Nova Scotia

Changes to Glace Bay ER triage hours 'a necessary evil,' says doctor

Starting on May 15, triage will end at 4 p.m. on certain days to allow doctors to clear out patients and to keep them from working overtime after their 12-hour shift ends.

Beginning May 15, triage will end at 4 p.m. on certain days to prevent doctors from working overtime

Chris Milburn, an emergency doctor and ER chief for the health authority's eastern zone, says the regional hospital in Sydney can't close, but being short-staffed puts extra pressure on remaining doctors. (CBC)

Emergency room doctors are getting a break in Glace Bay, N.S., starting next week.

The Nova Scotia Health Authority says on days when the ER is only open during the day, patient triage will end at 4 p.m., beginning May 15.

This will allow doctors to finish their 12-hour shift without incurring overtime.

Chris Milburn, an emergency doctor and ER chief for the health authority's eastern zone, said having doctors work past the end of their 12-hour shift can lead to burnout and put patient safety at risk.

"Now that this is becoming more of a regular thing, and will be for a while by the look of things, we have to try to find a way to get the doctor out of there more or less on time and try to keep it to a 12-hour day, which is already a long enough day," he said.

Nova Scotia is short of ER doctors, and Milburn said emergency departments across the province have had to adjust their hours.

The Nova Scotia Health Authority says starting on May 15, patient triage will end at 4 p.m. on days when the ER is only open during the day. (CBC)

The practice has been already in place since December at the Northside General Hospital in North Sydney and has been implemented at other community hospitals across Nova Scotia, he said.

"We'd love to provide full 24-hour emergency care, ideally, so it sucks," Milburn said. "It's not something that we want to do, but given the overall picture ... it's a necessary evil."

Cape Breton's situation is unique in Nova Scotia and in most of the Maritimes, because it has two 24-hour emergency departments at community hospitals within a short distance of the main 24-hour ER at the regional hospital in Sydney, Milburn said.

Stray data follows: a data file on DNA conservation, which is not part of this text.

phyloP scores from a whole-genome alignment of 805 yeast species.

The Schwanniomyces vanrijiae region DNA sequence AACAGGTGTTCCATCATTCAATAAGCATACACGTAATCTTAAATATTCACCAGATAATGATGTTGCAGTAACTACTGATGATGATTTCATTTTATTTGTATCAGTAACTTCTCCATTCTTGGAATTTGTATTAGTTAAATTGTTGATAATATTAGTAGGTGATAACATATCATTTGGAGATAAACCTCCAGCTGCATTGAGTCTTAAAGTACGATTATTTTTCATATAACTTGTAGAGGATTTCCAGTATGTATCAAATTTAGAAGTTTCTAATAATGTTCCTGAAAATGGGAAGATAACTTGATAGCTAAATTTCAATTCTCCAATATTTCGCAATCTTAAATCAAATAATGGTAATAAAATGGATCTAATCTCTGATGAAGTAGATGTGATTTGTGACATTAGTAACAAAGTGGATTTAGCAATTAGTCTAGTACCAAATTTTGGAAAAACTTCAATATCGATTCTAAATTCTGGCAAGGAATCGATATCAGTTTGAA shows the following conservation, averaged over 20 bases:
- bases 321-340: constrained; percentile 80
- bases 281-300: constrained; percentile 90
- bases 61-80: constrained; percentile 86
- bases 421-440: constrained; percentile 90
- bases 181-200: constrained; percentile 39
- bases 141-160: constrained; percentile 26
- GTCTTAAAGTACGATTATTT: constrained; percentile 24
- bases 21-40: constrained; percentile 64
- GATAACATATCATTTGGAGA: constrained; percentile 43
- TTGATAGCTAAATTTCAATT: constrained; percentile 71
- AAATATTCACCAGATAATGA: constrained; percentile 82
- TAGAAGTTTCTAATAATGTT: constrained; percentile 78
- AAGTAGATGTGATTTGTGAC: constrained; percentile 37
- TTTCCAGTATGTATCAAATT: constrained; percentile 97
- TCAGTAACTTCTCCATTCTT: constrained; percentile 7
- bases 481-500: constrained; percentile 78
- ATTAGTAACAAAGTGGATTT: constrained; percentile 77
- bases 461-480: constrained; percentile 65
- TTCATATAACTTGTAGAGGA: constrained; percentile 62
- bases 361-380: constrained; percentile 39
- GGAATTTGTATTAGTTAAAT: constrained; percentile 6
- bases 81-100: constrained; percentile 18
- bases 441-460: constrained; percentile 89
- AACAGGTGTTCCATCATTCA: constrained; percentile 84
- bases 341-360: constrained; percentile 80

Cape Breton ER service falling in line with other Nova Scotia hospitals

"What we're seeing is Cape Breton move towards having the other emergency [departments] more run in the daytime," he said.

"It's not what we wanted or planned, but ... our level of service was actually much higher than anywhere else, and we're seeing it fall to a level that is more comparable with other areas now," he said.

Brett MacDougall, eastern zone director of emergency care, said cutting off triage early on days when the ER is not open at night has worked elsewhere.

Patients who arrive after 4 p.m. on those days when the ER is closed at night won't simply be turned away, he said.

The practice of ending triage early has been already in place since December at the Northside General Hospital in North Sydney and has been implemented at other community hospitals across Nova Scotia, officials say. (CBC)

Some patients may still be seen in a true emergency, MacDougall said.

"We look to try and provide the patient with options of either returning the next day, going to the emergency department at the Cape Breton Regional Hospital in Sydney and/or following up with their family physician," he said.

If the complaint is not an emergency, patients can also call 811.

About the Author

Tom Ayers

Reporter/Editor

Tom Ayers has been a reporter and editor for 33 years. He has spent the last 15 years covering Cape Breton and Nova Scotia stories. You can reach him at tom.ayers@cbc.ca.